Saturation Hall - the house and its historyA truly glorious old pile!
The great house now known as Saturation Hall, standing high on the wild moorland of Langstonedale Chase, has a long and proud history. It's thought there had been a hall here since the dark ages, when an old Saxon family fleeing west from Viking attacks on the East coast settled amid the great forest which originally covered the moorland.
However the current hall dates to 1395, when the newly enobled Baron du Chase, having impressed King Richard II, was granted the lands.
By 1425 the first part of the main house, the great hall, and adjacent kitchens and solar, were completed, and over the next few hundred years the baron and his desecendants built a solid and imposing manor, a home for the family and a shelter from the winter wolves and wild moorland weather for their servants and retainers.
History does not record what the building was originally called, but by the sixteenth century it was known simply as "Langstonedale Hall", named after the valley below. The name remained unchanged until the time of the third Lord Langstonedale, who in the mid eighteenth century travelled to Holland, and there became fascinated with the building of canals and the drainage of land. On his return to England, he became involved with, and eventually took charge of, the project to drain the marshes around New Guisingthorpe, eventually resolving the miriad problems that had originally beset the project by the construction of the "Saturation Drain", paid for from Lord Langstonedale's own funds.
The drain worked, the drainage project was a huge success, and made the family's first fortune. As a symbol of it, he officially renamed his ancestral mansion after the drain, and thus "Saturation Hall" came into being. Given that the family's peculiar habits of bathing fully dressed, and requiring their maidservants (and possibly also manservants, though the historical detail is unclear on that point) to also regularly receive fully clad drenchings, was already long established by this point, it's entirely possible that the name-change was also a nod to family humour.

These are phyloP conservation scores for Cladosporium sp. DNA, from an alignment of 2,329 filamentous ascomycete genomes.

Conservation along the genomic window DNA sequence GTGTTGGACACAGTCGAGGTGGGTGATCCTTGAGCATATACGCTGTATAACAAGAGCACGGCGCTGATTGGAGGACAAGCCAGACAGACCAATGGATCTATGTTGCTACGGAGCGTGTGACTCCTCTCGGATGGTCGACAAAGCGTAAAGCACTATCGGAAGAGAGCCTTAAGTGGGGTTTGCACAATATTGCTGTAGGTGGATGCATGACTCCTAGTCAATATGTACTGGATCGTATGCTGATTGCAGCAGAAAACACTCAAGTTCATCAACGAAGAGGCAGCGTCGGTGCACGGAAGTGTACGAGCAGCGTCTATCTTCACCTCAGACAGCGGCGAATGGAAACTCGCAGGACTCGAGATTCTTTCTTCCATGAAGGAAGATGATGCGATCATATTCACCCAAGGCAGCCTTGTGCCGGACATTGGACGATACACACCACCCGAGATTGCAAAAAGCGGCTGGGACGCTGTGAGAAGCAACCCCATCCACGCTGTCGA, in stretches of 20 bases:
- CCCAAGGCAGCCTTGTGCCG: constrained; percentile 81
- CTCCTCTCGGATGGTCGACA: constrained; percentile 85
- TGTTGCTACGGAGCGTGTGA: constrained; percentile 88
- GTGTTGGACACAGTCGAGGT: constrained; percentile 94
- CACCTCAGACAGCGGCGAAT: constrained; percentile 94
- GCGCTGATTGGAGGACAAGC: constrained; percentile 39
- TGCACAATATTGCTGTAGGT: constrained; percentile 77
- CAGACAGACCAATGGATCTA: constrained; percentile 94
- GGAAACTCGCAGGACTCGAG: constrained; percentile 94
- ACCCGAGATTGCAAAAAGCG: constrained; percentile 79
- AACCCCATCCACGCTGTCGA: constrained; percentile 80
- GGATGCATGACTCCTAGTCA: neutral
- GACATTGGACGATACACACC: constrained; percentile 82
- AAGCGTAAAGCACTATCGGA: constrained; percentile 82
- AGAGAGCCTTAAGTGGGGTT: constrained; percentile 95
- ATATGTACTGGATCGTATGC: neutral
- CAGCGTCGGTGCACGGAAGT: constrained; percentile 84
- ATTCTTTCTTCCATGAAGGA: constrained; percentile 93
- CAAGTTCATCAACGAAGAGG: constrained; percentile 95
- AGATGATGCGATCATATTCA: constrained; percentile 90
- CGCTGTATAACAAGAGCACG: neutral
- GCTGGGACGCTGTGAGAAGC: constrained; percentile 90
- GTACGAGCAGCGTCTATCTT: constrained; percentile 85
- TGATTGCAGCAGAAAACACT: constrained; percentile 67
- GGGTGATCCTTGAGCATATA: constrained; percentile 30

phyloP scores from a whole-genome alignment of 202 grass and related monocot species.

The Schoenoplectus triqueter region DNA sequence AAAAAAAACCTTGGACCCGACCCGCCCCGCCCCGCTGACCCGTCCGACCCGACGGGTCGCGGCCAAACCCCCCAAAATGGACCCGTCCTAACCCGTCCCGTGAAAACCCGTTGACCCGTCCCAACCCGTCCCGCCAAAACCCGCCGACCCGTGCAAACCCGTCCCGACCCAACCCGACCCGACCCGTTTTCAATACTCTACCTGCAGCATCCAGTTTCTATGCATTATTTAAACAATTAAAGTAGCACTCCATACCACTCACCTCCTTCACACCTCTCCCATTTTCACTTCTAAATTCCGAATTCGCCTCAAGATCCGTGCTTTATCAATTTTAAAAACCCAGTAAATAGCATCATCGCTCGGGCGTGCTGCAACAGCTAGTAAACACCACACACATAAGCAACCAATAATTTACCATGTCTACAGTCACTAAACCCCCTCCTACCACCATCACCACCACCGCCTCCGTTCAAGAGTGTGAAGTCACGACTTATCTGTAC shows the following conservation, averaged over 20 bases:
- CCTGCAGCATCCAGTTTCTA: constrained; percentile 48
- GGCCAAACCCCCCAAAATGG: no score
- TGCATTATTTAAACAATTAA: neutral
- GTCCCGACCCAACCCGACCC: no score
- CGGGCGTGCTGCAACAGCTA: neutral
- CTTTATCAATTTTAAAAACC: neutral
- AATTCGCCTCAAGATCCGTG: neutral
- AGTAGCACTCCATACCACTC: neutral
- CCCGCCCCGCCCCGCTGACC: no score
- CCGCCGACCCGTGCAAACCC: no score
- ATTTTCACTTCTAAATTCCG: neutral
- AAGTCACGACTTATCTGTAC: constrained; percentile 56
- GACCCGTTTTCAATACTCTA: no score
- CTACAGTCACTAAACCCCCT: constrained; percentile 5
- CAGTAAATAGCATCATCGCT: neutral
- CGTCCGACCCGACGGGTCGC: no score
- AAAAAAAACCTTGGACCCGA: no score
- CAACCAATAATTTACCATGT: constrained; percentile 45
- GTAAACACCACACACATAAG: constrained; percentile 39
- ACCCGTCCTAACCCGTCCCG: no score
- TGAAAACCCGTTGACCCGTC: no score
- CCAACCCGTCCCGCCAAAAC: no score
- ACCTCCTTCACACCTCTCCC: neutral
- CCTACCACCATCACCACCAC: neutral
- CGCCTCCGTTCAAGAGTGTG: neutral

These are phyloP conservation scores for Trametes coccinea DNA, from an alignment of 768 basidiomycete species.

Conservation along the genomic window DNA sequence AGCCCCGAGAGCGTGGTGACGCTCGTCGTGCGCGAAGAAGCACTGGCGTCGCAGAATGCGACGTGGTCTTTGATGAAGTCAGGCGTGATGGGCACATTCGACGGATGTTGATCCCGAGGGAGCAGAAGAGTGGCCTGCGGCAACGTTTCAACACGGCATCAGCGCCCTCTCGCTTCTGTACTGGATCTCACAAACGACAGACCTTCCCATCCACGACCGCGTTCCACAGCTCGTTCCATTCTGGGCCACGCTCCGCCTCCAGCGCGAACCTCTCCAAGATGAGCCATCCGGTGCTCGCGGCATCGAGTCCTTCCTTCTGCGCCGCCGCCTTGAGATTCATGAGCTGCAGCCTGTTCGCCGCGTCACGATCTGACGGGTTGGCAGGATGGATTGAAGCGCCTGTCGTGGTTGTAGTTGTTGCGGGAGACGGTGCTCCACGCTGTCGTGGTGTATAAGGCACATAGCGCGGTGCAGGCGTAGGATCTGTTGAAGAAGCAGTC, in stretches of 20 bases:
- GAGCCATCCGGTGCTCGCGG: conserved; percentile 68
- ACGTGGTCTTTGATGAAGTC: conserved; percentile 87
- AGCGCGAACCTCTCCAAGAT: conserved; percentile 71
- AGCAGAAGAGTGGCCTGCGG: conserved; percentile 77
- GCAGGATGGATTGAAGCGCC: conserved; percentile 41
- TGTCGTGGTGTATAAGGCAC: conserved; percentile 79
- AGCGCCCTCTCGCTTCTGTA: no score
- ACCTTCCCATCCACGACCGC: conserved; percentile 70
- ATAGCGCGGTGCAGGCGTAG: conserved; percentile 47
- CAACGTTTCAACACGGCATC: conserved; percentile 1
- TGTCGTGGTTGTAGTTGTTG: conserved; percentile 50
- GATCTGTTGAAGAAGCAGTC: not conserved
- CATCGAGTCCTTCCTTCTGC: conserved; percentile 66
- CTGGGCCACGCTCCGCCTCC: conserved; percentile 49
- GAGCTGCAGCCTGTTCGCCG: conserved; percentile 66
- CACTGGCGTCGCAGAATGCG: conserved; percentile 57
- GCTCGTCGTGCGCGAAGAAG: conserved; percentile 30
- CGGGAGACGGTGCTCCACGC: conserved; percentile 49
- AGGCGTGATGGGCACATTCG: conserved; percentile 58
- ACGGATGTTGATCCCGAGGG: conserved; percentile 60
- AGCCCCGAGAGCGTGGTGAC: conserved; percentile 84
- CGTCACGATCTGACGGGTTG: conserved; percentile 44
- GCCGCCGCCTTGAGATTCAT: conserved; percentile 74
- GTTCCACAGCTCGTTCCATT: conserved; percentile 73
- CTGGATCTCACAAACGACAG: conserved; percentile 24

The family's interest in science and engineering carried on into the 19th century, and they were an influential force in the development of the Industrial Revolution. Unusually for a landed family of the period, the Earls of Langstonedale, as they had now become, were all in favour of the construction of the railways, and made shrewed and very successful investments in the new railway companies that were uniting the country as never before. Even more unusually, they were champions of both women's education and the universal franchise, with the daughters of the house receiving a technical and scientific education quite equal to that of the sons, and being sent into local industrial works and onto the railways as apprentice engineers. This raised many eyebrows and incurred the wrath of more than one pillar of the church, but in Victorian England one did not argue with wealthy landowners bent on progress and reform.
The family's peculiar taste for fully clothed bathing continued through the generations, and when the Seventh Earl of Langstonedale, Lady Jasmine's great grandfather, inherrited the estate in the early 1880s, he set about his restoration and building spree at the hall with more than half an eye to assist these habits, installing all manner of devices and facilities to enable family members, guests, and even the household servants, to indulge themselves to the full.
"A Household Meeting"
Lady Rose, Lady Amaranth, Nurse Wendy, and Morgana, at the hunting lodge.
The house today is little altered from the Seventh Earl's time, save for the introduction of electricity in 1909, a telephone system in 1937, and Internet facilities in 1995. From here Lady Jasmine commands her large estate and even larger financial portfolio, and indeed the Lords and Ladies of Langstonedale Chase can look forward to a long and prosperous future here at Saturation Hall.
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